- In this post, we are exploring self-custody strategies for rollups and the unique challenges pertaining to ZKRollups
- In the context of StarkNet, we explore the Applicative Escape Hatch pattern
- Looking into the future, we explore how decentralization of the network solves censorship and self-custody concerns
StarkNet is designed to have strong security guarantees:
- All StarkNet state transitions inherit the security of Ethereum.
- The state of StarkNet can be recreated from data available to Ethereum.
While security of the Ethereum rollup is robust, decentralization is a journey, and StarkNet is at the genesis of it. StarkWare currently operates all sequencer and prover nodes in the network. This means that even though no invalid transactions can be executed, the chain is not yet decentralized, and hence, not yet censorship resistant.
How do we guarantee self-custody if dishonest sequencers refuse to include transactions?
What happens if the chain stops producing blocks and assets are stranded?
Escape hatches can be designed so that a rollup is censorship-resistant and assets can always be evacuated to Ethereum. This increased security comes at the cost of either increased protocol complexity or increased application complexity.
Forced Transaction Escape Hatches can be created at the rollup protocol layer. Users are given the ability to Force Transactions by directly sending them to the rollup’s Layer 1 contract on Ethereum. These Forced Transactions are not able to be censored by the rollup’s Sequencers or Provers.
Arbitrum, an Optimistic Rollup, addresses this by allowing a user to submit transactions to the Layer 1 contract’s Delayed Inbox. These transactions are not included in the current block so they cannot be used for front-running, and if they are not processed within a 24 hour time period, they can be forced. For a ZKRollups like StarkNet, there are additional challenges to implementing Forced Transactions.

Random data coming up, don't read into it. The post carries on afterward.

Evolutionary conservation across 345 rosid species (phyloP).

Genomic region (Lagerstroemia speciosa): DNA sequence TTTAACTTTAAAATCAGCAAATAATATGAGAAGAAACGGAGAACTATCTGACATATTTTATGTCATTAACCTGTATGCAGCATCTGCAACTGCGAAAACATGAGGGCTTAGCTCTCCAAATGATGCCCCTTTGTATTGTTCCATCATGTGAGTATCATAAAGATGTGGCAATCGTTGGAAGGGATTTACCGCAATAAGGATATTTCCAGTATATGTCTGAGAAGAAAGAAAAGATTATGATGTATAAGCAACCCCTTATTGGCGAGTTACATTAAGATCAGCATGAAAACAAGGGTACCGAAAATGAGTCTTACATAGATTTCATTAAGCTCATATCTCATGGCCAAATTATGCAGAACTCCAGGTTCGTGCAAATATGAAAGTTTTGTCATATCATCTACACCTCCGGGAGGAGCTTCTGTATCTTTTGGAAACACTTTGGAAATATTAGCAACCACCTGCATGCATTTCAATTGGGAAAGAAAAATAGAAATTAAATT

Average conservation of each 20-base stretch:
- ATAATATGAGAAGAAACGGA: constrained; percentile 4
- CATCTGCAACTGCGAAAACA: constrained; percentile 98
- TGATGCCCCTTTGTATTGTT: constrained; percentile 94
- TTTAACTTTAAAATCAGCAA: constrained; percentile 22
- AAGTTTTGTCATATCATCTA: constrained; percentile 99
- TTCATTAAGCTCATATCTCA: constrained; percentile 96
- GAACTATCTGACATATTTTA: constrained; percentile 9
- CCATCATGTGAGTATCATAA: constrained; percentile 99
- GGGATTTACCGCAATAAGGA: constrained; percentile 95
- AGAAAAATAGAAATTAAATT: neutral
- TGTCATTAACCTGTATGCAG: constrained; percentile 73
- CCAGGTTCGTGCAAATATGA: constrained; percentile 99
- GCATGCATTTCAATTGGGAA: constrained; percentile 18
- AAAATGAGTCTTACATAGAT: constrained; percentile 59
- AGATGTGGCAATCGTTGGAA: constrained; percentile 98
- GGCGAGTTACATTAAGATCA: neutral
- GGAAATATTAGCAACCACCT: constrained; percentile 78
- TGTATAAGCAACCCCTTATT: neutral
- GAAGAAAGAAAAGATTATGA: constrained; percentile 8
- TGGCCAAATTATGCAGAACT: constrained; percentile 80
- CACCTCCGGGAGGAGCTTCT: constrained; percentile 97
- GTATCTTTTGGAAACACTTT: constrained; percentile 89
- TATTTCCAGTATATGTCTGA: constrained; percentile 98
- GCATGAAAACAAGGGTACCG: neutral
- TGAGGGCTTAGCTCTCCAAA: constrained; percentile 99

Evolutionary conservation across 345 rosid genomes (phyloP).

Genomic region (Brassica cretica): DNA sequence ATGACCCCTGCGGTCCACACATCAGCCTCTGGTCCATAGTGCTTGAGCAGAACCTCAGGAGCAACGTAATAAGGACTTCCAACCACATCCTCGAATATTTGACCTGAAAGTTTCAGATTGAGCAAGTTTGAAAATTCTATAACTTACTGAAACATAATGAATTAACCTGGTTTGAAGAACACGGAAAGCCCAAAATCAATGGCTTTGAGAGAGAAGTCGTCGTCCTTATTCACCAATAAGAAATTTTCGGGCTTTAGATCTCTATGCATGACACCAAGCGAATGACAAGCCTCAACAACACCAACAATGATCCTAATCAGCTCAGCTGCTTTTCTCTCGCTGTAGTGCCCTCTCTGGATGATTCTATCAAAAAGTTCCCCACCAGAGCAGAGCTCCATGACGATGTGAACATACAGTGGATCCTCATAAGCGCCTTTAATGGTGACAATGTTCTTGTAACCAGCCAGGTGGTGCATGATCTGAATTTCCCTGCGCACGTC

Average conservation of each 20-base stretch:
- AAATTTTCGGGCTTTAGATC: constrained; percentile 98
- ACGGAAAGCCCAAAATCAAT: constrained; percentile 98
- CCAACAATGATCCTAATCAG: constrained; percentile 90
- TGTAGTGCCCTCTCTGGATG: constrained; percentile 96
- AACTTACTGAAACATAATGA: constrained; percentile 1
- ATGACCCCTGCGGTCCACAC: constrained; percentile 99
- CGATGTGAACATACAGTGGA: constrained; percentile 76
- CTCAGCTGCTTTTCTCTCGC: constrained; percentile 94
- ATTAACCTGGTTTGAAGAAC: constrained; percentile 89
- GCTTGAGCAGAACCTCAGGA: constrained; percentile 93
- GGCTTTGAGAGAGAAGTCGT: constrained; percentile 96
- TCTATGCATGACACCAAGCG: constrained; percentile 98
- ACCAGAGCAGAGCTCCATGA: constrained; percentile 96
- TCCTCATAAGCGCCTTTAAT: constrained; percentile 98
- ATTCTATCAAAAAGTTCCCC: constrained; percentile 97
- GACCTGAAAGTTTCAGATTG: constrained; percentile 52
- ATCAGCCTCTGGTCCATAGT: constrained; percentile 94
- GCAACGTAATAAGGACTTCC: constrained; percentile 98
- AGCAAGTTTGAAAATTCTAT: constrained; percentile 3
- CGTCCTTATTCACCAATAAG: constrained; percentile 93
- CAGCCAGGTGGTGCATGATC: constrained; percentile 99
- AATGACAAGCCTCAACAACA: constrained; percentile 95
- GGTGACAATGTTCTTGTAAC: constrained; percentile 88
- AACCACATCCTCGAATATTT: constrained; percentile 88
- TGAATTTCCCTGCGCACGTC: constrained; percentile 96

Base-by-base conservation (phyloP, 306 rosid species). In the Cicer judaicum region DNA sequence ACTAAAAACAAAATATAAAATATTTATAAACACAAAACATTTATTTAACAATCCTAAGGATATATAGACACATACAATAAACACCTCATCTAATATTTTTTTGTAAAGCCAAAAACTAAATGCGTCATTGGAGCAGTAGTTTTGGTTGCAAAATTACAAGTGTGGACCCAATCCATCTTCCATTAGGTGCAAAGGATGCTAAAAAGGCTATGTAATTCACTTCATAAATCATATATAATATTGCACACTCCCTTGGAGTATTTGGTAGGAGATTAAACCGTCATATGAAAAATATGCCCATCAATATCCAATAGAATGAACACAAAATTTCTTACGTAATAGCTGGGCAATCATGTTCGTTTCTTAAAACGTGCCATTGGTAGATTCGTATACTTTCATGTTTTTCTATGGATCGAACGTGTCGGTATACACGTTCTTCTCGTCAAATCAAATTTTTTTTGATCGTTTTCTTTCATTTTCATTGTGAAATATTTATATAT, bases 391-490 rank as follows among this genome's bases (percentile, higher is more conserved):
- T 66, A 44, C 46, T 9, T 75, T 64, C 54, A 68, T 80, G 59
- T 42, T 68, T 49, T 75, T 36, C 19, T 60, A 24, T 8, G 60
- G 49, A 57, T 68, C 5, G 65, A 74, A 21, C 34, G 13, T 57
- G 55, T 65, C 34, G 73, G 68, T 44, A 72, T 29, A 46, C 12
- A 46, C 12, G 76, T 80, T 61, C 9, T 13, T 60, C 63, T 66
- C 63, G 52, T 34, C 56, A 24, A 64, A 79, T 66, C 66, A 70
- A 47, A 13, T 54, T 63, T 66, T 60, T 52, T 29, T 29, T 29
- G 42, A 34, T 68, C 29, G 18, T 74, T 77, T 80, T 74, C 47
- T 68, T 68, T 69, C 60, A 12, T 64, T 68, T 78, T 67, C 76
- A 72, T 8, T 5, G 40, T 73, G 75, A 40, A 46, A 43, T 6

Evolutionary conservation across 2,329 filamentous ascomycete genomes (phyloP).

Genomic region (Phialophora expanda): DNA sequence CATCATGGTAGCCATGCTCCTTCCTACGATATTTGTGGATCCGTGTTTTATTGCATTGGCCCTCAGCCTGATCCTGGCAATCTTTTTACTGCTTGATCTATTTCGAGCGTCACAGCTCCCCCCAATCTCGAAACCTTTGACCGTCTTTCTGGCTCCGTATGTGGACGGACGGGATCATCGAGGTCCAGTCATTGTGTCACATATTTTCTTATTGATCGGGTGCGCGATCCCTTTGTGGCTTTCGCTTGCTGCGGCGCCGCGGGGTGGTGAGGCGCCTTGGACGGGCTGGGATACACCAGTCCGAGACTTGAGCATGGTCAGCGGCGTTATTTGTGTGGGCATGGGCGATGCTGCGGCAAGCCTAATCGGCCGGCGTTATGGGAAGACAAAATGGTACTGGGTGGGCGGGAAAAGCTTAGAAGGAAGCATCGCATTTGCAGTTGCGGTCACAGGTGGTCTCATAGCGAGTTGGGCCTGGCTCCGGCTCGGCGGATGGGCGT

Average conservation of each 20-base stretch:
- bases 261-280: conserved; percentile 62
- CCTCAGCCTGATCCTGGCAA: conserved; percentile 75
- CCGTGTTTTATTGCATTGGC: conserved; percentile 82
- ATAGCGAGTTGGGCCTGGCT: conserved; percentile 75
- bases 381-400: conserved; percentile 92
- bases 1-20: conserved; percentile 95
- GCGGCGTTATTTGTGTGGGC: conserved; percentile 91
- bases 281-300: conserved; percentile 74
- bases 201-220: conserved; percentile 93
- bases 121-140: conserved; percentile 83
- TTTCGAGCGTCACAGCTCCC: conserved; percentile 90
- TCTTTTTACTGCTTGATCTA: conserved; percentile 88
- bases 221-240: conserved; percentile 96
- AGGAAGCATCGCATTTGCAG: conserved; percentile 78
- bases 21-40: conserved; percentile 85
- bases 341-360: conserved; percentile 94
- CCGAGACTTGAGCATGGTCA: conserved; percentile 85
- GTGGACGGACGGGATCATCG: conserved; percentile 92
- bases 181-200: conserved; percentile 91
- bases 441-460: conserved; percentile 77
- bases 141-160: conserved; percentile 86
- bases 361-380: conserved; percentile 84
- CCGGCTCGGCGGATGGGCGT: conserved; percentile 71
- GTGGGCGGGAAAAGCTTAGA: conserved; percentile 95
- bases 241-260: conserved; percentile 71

Unlike Optimistic Rollups, ZKRollups require proofs to be submitted to the validator on Ethereum. StarkNet’s Prover source code is closed source, so Stark proofs cannot be produced without going through a StarkWare-operated Prover. There is a proposal to allow the community to control the source code license when the protocol becomes decentralized.
StarkNet Sequencers currently discard invalid transactions before they get to the Prover. Every proof in a block on Starknet must be valid or else the whole block will be rejected. This makes it difficult to tell if a transaction is being censored or is simply unprovable. Sending invalid Forced Transactions could lead to denial of service attacks if they are forced to be accepted. There is a proposal to make all transactions provable in order to solve this issue.
For these reasons, Forced Transactions are not currently implemented on StarkNet, but could be an option in the future.
Bridging applications can also be constructed in a manner that gives users an escape hatch. Layer 1 bridge contracts can be given the power to pause and evacuate assets from Layer 2 under hostile conditions. This pattern has been called the Applicative Escape Hatch. This is possible on StarkNet today, but at the expense of simplicity.
On StarkNet, there is no way of automatically knowing which Ethereum address corresponds to a given StarkNet account. Because of this, bridge applications must maintain a registry in order to implement an Escape Hatch. This way, should there be a time when assets need to be evacuated to Ethereum, the application knows how to get them to the correct destination.
The Layer 1 bridge contract must be in control, therefore there must be a mechanism to freeze the Layer 2 asset contract in event of censorship or inactivity. This freeze must happen as a result of inaction rather than action. A keep-alive ping message from the Layer 1 bridge contract to the Layer 2 contract can provide this. Actions on the Layer 2 Contract will first check if the contract should be frozen based on the duration of time since the previous keep-alive message.
Starknet provides a mechanism to send messages between L1 and L2. An application can provide users with a Forced Withdraw function, in the event a user is being censored on StarkNet. Invoking a Forced Withdraw function would allow the L1 address in the application’s L1→L2 registry to withdraw their assets back to Ethereum.
Should a Forced Withdraw request be censored or unable to be executed due to lack of rollup liveliness, an evacuation procedure can be initiated. The L1 contract will stop sending keep-alive messages, then wait for the duration period so that L2 is confirmed to be frozen. This will shut down the application on L2 and the bridge can allow all assets to be withdrawn to user’s addresses on L1.
Over time, StarkNet’s Sequencers and Provers will be operated by many unique entities. Once sufficient decentralization is achieved and the ecosystem matures, censorship will become less of a concern.
This research and post is a collaboration between @guthl and myself.